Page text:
|Jennifer Lanski||• • • •|
If you have a question about subscriptionART that is not covered below, please contact the artist to ask!
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All the drawings for the subscriptionART project have been made specifically for the project. They are not crops of drawings made for other purposes. Additionally, the drawings are the same size as the finished postcard (4.25” × 5.5”), so in reproduction they are neither shrunk nor blown up (within the tolerances of the reproduction process). Sometimes they may be of a similar view or composition as another drawing I have made, which can lead to confusion among those who are very familiar with my work.
Notice that now (or at any point that you are renewing a subscription) you can choose to subscribe using the alternate structure. While the income-based structure was, indeed, the only option when the subscriptionART project first launched, the alternate structure was soon added, due to popular demand. You can also subscribe now using the income-based structure, and once you are making a billion dollars a year, see if those rates still seem too steep for you (and if so, switch to the alternate structure).
You can subscribe using the designated recipient structure as a giver, and the postcards will be sent directly to the recipient you designate, This option was also added due to popular demand.
Yes! The Current (and Past) page has images of postcards from previous months (with a few months’ delay, so only current subscribers see them in real time), so you can get an idea of what they are like.
The income-based levels are designed to be affordable, but if it doesn’t feel that way to you, consider the alternate structure. At the lowest level, you are paying the equivalent of two cups of coffee a month, and you are getting two postcards a month. Does that still feel unaffordable?
You could put them in a shoe box somewhere. But if you’re like most subscribers and want to somehow display the postcards you receive, here are a few ideas I have collected.
1. Put the postcards in a photo album that has transparent sleeves or pockets (so you can see both sides of the post card just by turning the page). Then you have an instant coffee table book (or you can keep it on the book shelf).
2. Get a mini mailbox, which are often in stores around Valentine’s day, but are available online year round. Put the postcards in that on a table, shelf, or anywhere you might place a small sculpture. Then anyone who wants to look at them has a related experience of pulling them out of the mailbox.
3a. Hang the postcards on fine lines (thread or monofilament) against the wall (or from the ceiling if you have an appropriate space). Then you can grab each one and flip it over to see the other side. They can be hung above and below each other as well as next to each other, and you could even put several on the same line. (You will have to make a little hole in them or use sticky tape or something to get them onto the lines.) This could work well on the wall by a staircase. (If hanging from the ceiling midroom, channel Pae White)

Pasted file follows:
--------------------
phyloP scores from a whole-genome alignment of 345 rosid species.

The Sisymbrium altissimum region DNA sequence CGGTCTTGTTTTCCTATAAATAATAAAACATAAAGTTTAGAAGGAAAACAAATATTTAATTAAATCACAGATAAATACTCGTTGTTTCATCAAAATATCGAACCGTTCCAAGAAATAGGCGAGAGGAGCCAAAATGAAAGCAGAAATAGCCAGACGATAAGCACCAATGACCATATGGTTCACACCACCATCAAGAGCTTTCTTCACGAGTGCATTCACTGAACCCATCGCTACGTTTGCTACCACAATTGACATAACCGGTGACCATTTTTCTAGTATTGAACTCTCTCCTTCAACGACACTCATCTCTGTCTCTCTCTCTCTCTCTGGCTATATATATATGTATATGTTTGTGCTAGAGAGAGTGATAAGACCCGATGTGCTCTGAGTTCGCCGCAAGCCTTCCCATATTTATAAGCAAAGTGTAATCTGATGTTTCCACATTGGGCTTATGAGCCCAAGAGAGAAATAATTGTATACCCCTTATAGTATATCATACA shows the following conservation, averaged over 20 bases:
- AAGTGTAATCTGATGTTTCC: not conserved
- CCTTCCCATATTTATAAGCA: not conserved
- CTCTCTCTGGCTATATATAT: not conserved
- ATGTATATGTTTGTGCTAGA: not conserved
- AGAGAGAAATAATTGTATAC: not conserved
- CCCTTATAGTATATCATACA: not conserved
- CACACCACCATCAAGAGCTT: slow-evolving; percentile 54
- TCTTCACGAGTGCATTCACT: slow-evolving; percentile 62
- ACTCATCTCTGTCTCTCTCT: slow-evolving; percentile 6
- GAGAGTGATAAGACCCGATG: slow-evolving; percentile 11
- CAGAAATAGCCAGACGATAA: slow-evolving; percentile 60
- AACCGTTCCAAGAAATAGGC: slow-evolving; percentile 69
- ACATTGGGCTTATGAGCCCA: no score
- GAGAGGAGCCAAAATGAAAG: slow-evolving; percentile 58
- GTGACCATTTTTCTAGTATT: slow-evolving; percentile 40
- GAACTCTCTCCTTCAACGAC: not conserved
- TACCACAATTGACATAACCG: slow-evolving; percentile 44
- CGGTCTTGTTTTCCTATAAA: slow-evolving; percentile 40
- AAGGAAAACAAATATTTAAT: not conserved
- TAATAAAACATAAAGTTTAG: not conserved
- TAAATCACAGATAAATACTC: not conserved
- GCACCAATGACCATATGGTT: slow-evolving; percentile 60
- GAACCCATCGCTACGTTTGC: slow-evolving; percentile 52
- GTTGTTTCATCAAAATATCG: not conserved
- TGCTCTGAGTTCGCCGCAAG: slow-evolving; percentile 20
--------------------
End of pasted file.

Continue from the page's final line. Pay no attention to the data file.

3b. Make a mobile with the postcards and fine lines (thread or monofilament) and wire or wooden dowels (think Alexander Calder or crib mobiles for inspiration depending on your ambition).
Renewing is the same as subscribing. Just choose your desired structure and appropriate subscription level (if necessary, updating the level to reflect changes in income since you previously subscribed) and include all the relevant personal info and payment.
That is up to you in some sense. If you feel that all the combined income from your household is “yours” (meaning you feel that money is available to use for your expenses and desires without negotiating with someone else first...or however else you would define “yours”), use the combined income. If you feel that 50% of the combined income is “yours,” use that figure. If you feel that the exact amount from paychecks issued in your name (and income from investments that include your name, etc.) is “your” income, use that figure. Maybe think what money you would consider potentially available to you (without consulting your spouse/partner) if you wanted to take skydiving lessons, or something else out of the ordinary. Just be honest with yourself. Too hard to do that? Then maybe the alternate structure is a better match for you.
The minimum levels for all the structures are absolute minimums, but if there is an amount per month above the minimum that you do not see but you do wish to pay for your subscription, contact the artist and something can be worked out.
Subscribe for 12 months if you want to! Then you don’t have to think about renewing for nearly a year (you should try to renew a month or so before your subscription ends, ideally). And the artist has plans to continue the project for as long as people keep subscribing. People like you. So the longer a term you choose, the easier it is for the artist to plan for the project’s evolution in advance.
Try renewing next time for 8 or 12 months so you don’t have to think about it for a while.
The artist (Jennifer Lanski) is the sole creator of the project. She alone makes the drawings and then the postcards (although occasionally a smaller finger may press the “copy” button on the copy machine). She does have assistance from her technical guru for some technical matters and all website programming. He is the CSS to her HTML. (Sorry, couldn’t resist that one.)
Copyright © Jennifer Lanski, 2013–2017